Look For A Trend Change For The EUR/USD
Downward revisions in US growth expectations for 2019 could lead to a lower dollar medium-term.
Changes in the medium-term outlook
The US economy will remain a key engine of growth next year. Leading economic indicators remain on track and we foresee the tax reform to reap positive effects early next year.
However, there are three main reasons why we assume that US economic growth will fall back in 2019: the economic cycle will mature, tax stimulus effects could be weaker and the Fed will have hiked rates a number of times by late 2018. US growth should decline from 2.7% in 2018 to 1.9% in 2019. The fall-back should be bigger in the US than in the eurozone.
We have decided to bring forward our rate hikes scenario, as the Fed will probably not miss the opportunity to hike in December, followed by 3 increases in 2018. We no longer expect any rate hikes in 2019. On a net basis, this means one rate hike less in this cycle compared with our previous scenario. This also translates into a lower terminal rate, i.e. 2.25% vs. 2.5% previously. This in turn suggests a lower 10-year yield target for the coming 12 months (revised down from 3% to 2.75%). Our outlook for Europe is a decline in growth in 2019 but more moderate growth compared with the US. We see no reason to change our assumptions for the ECB and expect the end of Quantitative Easing in late 2018, followed shortly by a return of the deposit rate to zero. The refi rate (or policy rate) should only be hiked at the end of 2019. We stick to our 10-year yield target for the German bund of 1% in 12 months.
The revisions in our central bank and yield outlook imply a reduction in the yield differential (or “spread”) between the US and the eurozone. We therefore adjust our 12-month forecast for the dollar and now expect it to weaken in the second half of the year as markets discount the possibility of a fall-back in US growth with the ensuing consequences (mentioned above). The euro should strengthen towards 1.20 in one year. The estimated long-term fair value for one euro (“Purchasing Power Parity” or PPP) provided by the OECD is around 1.30.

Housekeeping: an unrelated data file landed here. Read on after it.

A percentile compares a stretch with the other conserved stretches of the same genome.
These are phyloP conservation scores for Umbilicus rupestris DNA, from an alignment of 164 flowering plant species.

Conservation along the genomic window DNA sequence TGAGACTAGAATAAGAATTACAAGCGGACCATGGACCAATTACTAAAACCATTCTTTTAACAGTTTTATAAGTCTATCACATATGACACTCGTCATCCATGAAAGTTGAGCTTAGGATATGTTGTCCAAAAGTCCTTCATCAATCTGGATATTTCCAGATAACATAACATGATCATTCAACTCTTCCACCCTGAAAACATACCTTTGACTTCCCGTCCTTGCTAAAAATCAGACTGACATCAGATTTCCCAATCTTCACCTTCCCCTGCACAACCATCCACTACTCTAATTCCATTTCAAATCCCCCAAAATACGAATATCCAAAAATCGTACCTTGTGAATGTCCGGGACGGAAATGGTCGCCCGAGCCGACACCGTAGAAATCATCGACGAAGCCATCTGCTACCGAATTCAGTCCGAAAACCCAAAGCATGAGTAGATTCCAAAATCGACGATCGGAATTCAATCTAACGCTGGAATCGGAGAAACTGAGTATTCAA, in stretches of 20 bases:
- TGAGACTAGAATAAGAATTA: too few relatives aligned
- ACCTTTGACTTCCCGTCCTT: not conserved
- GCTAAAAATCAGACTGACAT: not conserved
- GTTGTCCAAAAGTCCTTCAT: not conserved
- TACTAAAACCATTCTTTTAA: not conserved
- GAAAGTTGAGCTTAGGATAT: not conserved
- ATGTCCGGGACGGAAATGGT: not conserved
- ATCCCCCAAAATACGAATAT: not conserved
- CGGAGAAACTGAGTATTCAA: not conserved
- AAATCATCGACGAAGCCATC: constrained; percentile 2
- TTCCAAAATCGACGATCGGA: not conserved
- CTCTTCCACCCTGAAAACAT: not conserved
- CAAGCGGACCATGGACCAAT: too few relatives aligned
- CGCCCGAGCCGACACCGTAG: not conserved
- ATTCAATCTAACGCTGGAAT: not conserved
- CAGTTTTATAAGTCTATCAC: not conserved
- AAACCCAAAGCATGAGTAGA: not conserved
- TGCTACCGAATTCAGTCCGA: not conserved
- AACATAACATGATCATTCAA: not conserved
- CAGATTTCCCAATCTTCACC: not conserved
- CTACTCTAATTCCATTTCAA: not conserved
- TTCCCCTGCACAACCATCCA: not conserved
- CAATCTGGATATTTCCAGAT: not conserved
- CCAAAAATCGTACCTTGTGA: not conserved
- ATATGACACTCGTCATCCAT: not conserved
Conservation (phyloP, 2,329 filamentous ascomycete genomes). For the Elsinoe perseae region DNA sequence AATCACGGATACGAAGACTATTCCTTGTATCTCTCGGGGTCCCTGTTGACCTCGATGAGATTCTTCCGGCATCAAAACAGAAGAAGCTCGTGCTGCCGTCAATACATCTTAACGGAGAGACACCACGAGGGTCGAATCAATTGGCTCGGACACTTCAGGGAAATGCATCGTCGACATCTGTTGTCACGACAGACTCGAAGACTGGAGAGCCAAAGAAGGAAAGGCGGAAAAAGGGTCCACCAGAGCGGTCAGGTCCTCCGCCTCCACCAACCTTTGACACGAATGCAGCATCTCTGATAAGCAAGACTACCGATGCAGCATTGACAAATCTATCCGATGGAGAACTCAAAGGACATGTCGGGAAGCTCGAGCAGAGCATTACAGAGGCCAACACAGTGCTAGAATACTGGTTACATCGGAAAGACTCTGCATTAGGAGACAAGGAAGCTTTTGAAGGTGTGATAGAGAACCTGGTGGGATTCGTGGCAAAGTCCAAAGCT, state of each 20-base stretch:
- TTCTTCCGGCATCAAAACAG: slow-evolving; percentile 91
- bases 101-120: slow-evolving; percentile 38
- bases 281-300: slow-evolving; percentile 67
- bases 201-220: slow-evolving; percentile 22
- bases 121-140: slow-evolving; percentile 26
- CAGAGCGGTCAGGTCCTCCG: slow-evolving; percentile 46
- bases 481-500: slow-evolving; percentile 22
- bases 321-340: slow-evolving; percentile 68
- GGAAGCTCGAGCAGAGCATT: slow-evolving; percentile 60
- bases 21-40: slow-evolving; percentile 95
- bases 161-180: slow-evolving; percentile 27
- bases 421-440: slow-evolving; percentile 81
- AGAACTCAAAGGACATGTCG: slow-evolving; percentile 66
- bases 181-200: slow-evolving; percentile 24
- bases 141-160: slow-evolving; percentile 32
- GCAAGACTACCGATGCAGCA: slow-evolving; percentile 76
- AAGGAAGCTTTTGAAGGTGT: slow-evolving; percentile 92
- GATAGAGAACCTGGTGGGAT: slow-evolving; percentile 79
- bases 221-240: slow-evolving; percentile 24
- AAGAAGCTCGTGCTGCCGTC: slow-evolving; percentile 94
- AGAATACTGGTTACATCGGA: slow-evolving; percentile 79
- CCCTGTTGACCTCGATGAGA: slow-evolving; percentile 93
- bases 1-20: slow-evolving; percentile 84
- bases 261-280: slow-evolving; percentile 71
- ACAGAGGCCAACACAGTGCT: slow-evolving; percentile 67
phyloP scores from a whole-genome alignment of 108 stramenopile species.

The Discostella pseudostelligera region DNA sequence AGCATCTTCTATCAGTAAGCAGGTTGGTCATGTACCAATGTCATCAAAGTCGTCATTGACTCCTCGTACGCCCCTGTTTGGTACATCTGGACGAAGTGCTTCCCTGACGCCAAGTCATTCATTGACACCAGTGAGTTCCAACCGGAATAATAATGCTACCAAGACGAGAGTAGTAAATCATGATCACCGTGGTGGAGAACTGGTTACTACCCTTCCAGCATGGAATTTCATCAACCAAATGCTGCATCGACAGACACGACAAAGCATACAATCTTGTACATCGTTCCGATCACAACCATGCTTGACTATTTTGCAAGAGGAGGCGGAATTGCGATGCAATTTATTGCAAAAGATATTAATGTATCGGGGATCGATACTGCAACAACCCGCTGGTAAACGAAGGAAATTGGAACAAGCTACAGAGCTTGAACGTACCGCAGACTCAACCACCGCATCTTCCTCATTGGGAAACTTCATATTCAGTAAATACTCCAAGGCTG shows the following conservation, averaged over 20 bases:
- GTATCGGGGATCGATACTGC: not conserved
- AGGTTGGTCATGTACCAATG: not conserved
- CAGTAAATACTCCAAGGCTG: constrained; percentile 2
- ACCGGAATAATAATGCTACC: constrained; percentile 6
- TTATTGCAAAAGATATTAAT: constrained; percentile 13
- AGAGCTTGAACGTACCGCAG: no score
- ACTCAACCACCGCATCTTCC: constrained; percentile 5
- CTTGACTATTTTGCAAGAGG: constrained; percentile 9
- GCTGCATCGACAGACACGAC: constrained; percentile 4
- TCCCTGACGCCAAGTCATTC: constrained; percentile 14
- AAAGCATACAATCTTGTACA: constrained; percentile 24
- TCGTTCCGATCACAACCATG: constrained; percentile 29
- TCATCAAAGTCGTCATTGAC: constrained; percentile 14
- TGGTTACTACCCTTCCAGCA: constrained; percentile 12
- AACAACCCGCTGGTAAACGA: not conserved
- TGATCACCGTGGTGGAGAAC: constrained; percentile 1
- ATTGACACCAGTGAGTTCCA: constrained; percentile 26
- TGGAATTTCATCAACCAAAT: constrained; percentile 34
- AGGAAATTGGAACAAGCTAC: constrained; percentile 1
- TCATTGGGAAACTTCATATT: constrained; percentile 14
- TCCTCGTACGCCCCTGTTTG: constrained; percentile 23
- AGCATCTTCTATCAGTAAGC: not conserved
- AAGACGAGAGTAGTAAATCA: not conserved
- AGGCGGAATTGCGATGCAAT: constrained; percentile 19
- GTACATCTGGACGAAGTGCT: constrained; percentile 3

Temporary upside for the dollar in the short term
In the short term, we see a number of triggers for the dollar to strengthen due to political, fundamental and technical factors.
The coalition building in Germany remains difficult and could last much longer than expected. The upcoming elections in Catalonia on 21 December could also revive uncertainty. The economic momentum remains strong on both sides of the Atlantic, but the improvement has been stronger in the US of late. Newsflow concerning the tax reform in the US should remain supportive even if the final vote will probably not take place before January 2018. We expect the Fed to announce a further rate hike at its next meeting on 13 December and confirm their intention to continue monetary tightening in 2018. The US central bank is also expected to continue to reduce its balance sheet, heralding upside potential for US bond yields. The ECB announced that it will lengthen the bond purchase program and reduce the monthly amounts. It surprised as the speech was quite prudent.
In terms of technical analysis, the euro has failed to breach the key resistance level (1.185) against the dollar. A test of the next support levels, first around 1.15 then 1.13 (close to the 200-day moving average) is likely. This could then pave the way for a trend reversal during the course of 2018, as explained earlier. We stick to our 3-month target of 1.13.